SD Gundam Battle Alliance on PS5
It’s tough to beat a Gundam game in terms of what they bring to the table. The pure joy of watching two robots fight is simply awe-inspiring and surely something we all mimed with toys at some point. From top to bottom, SD Gundam Battle Alliance feels like a love letter to longtime fans of the anime, as you essentially play a Gundam historian. However, those with only cursory knowledge of the story may find the narrative of the game to be incredibly convoluted.
You play as an unseen commander who is plucked off of the battlefield along with your Warrant Officer, Juno. You find yourself in a digital space wherein an AI keeps tabs on Gundam history. The only problem is that breaks keep happening in the directories that clash with canon history and you must correct the inconsistencies. Most of the story scenes take place as visual novel segments.
Each directory is a different piece of the Gundam story as a whole and many iconic characters are met, along with their Gundam. This is just about where the need to follow the story ends. I am one of those with only a cursory knowledge of the overarching Gundam story and I found myself getting information overload several times.
The other issue with the story is that it still plays out during missions, at the bottom of the screen. There is always dialogue going but very rarely is there time to stop and pay attention to what is being said, especially during combat where it’s incredibly easy to get completely wrecked if you take your eye off the proverbial ball.
The gameplay is where all reasons to pick up and play SD Gundam Battle Alliance can be found. Combat is the expected hack and slash and shoot that can be expected of the action-oriented Gundam games. I’m not meaning the button-mashing part of typical hack and slash combat is where this game shines, it’s the feel of the combat. Every Gundam gets a melee and ranged attack, as well as two sub-skills that provide extra firepower.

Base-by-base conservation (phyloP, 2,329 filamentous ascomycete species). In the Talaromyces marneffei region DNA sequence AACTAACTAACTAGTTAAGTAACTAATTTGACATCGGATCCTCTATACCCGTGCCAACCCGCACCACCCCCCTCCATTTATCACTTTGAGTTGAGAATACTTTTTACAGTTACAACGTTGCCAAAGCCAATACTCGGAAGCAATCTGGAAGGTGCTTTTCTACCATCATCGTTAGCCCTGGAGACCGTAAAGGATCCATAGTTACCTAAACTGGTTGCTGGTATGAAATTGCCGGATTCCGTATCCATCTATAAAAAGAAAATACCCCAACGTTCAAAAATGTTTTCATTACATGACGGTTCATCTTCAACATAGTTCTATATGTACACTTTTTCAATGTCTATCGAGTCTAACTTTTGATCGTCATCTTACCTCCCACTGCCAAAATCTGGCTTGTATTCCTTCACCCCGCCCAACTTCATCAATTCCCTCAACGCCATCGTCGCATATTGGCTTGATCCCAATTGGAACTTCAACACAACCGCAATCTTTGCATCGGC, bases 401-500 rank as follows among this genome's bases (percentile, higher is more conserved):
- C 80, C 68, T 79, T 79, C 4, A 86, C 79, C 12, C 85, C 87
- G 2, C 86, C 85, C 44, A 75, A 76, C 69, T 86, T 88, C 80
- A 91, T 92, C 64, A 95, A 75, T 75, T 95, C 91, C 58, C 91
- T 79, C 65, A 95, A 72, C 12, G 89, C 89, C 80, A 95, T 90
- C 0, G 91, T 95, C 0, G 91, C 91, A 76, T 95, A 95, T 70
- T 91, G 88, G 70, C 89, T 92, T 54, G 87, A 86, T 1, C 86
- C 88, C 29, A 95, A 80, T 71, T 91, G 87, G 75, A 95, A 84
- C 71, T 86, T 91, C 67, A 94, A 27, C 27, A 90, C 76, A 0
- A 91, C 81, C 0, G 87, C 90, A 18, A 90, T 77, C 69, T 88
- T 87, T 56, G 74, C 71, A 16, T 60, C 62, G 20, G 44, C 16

There are 62 suits that I came in contact with and every single one that I tried in my initial playthrough (a small piece of that 62) felt unique. From quicker melee attacks to heavier hits that feel like swinging a Warhammer, every suit I tried was a new experience and provided a fun bit of rhythm in learning to utilize the Gundam properly.
There are three classes that each Gundam falls into. There’s Sharpshooter for range-focused combat, All-Rounder for a balanced class, and Infighter for melee-heavy.
There are two types of missions that all play out roughly the same way. The Break missions involve righting some, well, breaks, in the Gundam history. Then there are True missions where you get to see how that same piece of history from the Break mission should actually go. The game offers a normal and easy difficulty from the start that can be changed before a mission. At a point early on in the game, I hit a difficulty spike and swapped to the easy to see what was different, but I couldn’t tell anything was. I got just as messed up on easy as I had on normal, it felt like.
With either, you start out and navigate through a lot of normal fodder Gundam that you can easily bypass if you wanted. But, they are a good source of the Capital currency that is needed to update the player’s Gundam so on later missions they are worth fighting throughout.
The missions then proceed to end in fighting at least one special Gundam enemy that is much stronger and takes more effort to beat. Due to this, I stuck with an Infighter class Gundam nearly the whole game just to gain an edge.
Upgrading a Gundam is incredibly simple, basically moving a slider in one of four stat groups: HP, Boost, Melee, and Ranged. Three are very self-explanatory as far as what they correspond to and increase. Boost, on the other hand, serves as a stamina bar that is drained by both combat and flight traversal.
The nicest thing about upgrading is that you can respec and rearrange stats for any Gundam whenever you want. Once you have whatever stats paid for and locked in, you can rearrange them in a way that fits. This gives you the chance to spec into being more ranged if a fight needs it or more melee to hit harder.